· Sole Proprietor has complete control of management (hiring, expanding business, etc.)

· Sole Proprietor keeps all profits from the business

· Sole Proprietor can terminate the business at their own will


Disadvantages

· Sole Proprietor is responsible for any losses or obligations associated with the business

· Accrue to much debt and not overcome

· Funding is quite a struggle due to large startup costs

Partnership is where the partners equally divide the profits and management responsibilities as well as share unlimited liability for the business’s debt (Kubasek, 2015).  Also, with a partnership, the partners are not usually required to create an agreement to establish the partnership (Kubasek, 2015). 


Advantages

· Creation of organization is easy

· More resources with two or more people to make decisions and support the business

· Income from business is taxed as individual income for each partner


Disadvantages

· Partners are personally liable for the business’s debts

· The division of authority in decision making

Corporation are a legal entity which is formed by selling shares of stock to investor, or otherwise known as shareholders (Kubasek, 2015).


Advantages

· Shareholders have limited liability

· Profits are taxed as income to the shareholders (not the partners)

· Easy to raise capital by issuing stock

· Protected from being personally liable for the business debts

· Shares can be passed onto family members making a corporation a life business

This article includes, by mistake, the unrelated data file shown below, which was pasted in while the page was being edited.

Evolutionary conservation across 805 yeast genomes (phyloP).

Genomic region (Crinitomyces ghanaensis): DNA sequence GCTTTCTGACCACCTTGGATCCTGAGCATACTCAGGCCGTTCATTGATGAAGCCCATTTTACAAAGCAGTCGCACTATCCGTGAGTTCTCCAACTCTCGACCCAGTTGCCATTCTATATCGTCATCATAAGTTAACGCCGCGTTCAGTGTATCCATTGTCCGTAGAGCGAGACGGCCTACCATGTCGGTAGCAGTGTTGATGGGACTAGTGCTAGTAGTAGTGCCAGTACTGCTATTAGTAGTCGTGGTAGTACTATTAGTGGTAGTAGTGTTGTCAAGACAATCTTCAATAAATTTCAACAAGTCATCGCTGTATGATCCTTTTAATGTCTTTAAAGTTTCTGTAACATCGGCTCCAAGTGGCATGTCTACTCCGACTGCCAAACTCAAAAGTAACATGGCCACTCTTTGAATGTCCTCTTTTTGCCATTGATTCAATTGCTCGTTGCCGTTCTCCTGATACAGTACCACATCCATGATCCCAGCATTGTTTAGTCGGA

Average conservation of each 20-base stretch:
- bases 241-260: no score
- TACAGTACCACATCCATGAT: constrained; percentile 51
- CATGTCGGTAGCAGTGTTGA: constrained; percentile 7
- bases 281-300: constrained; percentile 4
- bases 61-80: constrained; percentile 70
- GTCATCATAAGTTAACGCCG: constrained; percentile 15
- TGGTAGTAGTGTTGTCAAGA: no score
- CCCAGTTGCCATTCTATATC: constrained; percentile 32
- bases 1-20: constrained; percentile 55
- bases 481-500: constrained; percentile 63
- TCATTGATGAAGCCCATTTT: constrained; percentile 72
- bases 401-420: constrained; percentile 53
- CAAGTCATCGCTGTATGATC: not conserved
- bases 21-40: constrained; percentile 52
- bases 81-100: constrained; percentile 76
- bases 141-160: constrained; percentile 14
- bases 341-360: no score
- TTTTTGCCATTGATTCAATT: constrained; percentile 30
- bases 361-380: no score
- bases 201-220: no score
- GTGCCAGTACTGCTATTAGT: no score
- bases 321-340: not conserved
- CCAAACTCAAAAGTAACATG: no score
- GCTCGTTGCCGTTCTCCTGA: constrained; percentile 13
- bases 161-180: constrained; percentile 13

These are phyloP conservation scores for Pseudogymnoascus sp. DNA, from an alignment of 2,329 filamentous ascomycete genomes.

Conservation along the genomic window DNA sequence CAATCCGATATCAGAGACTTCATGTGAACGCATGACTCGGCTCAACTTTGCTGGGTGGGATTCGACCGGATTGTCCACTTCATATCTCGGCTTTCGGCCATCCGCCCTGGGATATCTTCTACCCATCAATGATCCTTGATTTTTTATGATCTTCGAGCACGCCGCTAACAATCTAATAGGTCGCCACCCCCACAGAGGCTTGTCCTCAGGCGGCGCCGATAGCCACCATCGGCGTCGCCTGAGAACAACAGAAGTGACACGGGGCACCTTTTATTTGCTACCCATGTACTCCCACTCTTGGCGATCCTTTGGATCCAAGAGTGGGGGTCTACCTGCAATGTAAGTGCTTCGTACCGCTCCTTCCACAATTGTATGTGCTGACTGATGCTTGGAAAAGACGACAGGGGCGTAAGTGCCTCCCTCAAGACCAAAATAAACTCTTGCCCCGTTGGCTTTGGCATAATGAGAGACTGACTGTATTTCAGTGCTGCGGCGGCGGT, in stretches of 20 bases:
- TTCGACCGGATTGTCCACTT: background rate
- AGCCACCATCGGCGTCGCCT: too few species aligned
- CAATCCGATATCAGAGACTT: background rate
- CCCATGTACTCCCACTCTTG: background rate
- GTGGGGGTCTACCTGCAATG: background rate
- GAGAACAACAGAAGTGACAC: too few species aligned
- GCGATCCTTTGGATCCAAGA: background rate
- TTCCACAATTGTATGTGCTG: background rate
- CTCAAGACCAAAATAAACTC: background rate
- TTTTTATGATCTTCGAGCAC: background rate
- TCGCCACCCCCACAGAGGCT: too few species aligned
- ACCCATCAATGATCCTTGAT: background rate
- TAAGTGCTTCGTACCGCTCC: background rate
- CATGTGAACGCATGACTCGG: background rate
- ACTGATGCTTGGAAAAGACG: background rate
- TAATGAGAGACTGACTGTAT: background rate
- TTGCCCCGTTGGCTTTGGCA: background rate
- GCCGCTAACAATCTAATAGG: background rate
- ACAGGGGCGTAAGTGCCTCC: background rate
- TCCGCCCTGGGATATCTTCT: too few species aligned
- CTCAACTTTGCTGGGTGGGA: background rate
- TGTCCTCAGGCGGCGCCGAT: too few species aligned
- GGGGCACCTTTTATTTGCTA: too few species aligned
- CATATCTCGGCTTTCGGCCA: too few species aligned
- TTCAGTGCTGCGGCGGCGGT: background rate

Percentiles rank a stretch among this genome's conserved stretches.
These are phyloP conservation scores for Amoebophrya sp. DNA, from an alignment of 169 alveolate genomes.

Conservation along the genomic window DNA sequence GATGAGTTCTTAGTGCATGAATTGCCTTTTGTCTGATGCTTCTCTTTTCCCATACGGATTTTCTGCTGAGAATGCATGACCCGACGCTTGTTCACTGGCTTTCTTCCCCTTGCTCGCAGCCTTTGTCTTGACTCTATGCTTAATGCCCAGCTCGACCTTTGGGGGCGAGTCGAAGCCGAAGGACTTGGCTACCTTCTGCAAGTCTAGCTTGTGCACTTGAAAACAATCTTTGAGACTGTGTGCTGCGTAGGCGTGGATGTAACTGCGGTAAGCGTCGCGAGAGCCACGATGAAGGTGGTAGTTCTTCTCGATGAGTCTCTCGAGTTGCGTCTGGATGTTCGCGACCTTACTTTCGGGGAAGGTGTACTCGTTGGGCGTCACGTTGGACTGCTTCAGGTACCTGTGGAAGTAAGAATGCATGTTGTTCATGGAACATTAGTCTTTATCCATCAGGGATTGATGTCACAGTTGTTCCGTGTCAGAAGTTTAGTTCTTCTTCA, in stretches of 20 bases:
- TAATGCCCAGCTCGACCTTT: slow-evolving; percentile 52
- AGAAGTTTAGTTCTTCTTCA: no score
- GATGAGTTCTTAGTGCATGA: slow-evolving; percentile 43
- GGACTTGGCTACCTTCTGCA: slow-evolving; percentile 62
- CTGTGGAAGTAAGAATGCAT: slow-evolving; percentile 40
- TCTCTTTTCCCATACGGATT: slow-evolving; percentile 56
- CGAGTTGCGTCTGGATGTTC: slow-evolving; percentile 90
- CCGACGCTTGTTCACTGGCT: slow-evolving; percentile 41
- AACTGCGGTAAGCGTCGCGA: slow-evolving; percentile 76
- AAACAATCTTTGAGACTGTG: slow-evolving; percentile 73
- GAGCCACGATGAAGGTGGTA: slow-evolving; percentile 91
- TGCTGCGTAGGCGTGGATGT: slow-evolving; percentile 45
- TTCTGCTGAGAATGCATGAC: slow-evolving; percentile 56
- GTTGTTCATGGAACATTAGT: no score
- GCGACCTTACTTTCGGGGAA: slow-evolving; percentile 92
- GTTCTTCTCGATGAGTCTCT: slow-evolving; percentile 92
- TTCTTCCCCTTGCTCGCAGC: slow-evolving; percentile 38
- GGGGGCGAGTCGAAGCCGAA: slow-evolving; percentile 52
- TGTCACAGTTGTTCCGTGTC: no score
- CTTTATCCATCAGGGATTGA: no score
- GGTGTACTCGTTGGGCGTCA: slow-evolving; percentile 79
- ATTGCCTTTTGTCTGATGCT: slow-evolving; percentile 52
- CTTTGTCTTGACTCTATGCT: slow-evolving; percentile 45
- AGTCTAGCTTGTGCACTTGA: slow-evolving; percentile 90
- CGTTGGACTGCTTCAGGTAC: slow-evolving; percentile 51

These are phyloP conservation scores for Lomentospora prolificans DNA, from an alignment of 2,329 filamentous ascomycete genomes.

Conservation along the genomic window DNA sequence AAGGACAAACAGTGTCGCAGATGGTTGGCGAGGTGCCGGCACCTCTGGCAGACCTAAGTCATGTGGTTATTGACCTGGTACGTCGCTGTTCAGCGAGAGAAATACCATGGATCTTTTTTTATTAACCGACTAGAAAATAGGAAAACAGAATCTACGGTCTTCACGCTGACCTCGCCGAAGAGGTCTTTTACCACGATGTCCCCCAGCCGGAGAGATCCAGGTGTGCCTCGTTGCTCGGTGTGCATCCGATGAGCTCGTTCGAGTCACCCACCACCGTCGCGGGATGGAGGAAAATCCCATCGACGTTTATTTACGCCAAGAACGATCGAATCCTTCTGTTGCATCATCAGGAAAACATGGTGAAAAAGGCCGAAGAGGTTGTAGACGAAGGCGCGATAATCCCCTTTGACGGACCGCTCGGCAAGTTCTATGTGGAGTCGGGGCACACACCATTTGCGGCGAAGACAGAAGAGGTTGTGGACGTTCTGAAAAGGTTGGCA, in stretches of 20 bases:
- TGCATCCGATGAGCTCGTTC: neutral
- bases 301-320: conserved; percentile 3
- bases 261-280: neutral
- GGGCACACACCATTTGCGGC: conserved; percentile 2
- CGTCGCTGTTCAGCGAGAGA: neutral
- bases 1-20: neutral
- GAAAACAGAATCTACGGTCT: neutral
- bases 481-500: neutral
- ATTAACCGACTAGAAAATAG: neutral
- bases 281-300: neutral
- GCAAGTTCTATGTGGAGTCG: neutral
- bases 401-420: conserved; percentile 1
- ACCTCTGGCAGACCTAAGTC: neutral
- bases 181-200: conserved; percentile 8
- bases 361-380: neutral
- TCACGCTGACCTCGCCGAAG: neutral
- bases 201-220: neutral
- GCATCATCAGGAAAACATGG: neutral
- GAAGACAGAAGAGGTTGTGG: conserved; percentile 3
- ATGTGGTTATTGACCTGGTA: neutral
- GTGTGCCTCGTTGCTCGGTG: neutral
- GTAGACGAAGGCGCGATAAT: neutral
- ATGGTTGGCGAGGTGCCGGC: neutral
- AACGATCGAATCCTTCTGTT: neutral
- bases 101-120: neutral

Disadvantages

· Corporate income is taxed twice

· Formalities are mandatory in establishing and keeping corporate form

· Separate legal entity that can be sued

· Corporations can only operate in the state it was created, unless permission is given by other states

· Cost to establish a corporation already being high, huge hurdle in expanding the business

Limited Liability Company (LLC) is an unincorporated form of business organization.  Most people see this type of business entity as combining the advantages of partnership (management flexibility) with the advantages of corporations (limited liability) (Kubasek, 2015). 


Advantages

· IRS treats it like a partnership or sole proprietorship

· LLC report their share of profits and losses on their personal tax returns, avoiding double taxation

· Members do not have to be citizens or permanent residents of the US


Disadvantages

· Qualification process seems to be a downfall

· If LLC wants to do business in more states, they must register with each individual state

Jeb and Josh have been friends for a very long time.  They both decided to open a sporting goods store, Arcadia Sports.  They will be utilizing Josh’s understanding of sporting goods and Jeb’s wealthiest.  The store will also offer whitewater rafting, camping excursions, and rock climbing.  As Jeb will not engage in the operations or any store excursions, they have both agreed to split profits down the middle. 

            Jane, a customer, on the first white water rafting trip fell off the raft and has permanent damage to her spine.  She also suffered a severe concussion.  Meanwhile Jeb’s source of income, wind farms, were shut down by government regulators, and Jeb goes bankrupt.  This leaves personal creditors looking to collect.  Since Jeb has gone bankrupt the personal creditors are looking to seize assets of Arcadia Sports.   If he were sole proprietor, it would be very easy for the creditors to seize his assets.  Being a general partner still holds you personally liable for losses and debts which means when Jeb went bankrupt the creditors can seize his assets.  If Jeb had created an LLC or a corporation, he would have had a much more protection of his personal assets from the personal creditors. 

 

References:

 Kubasek, N. (2015). Dynamic business law. Boston: McGraw Hill Learning Solutions.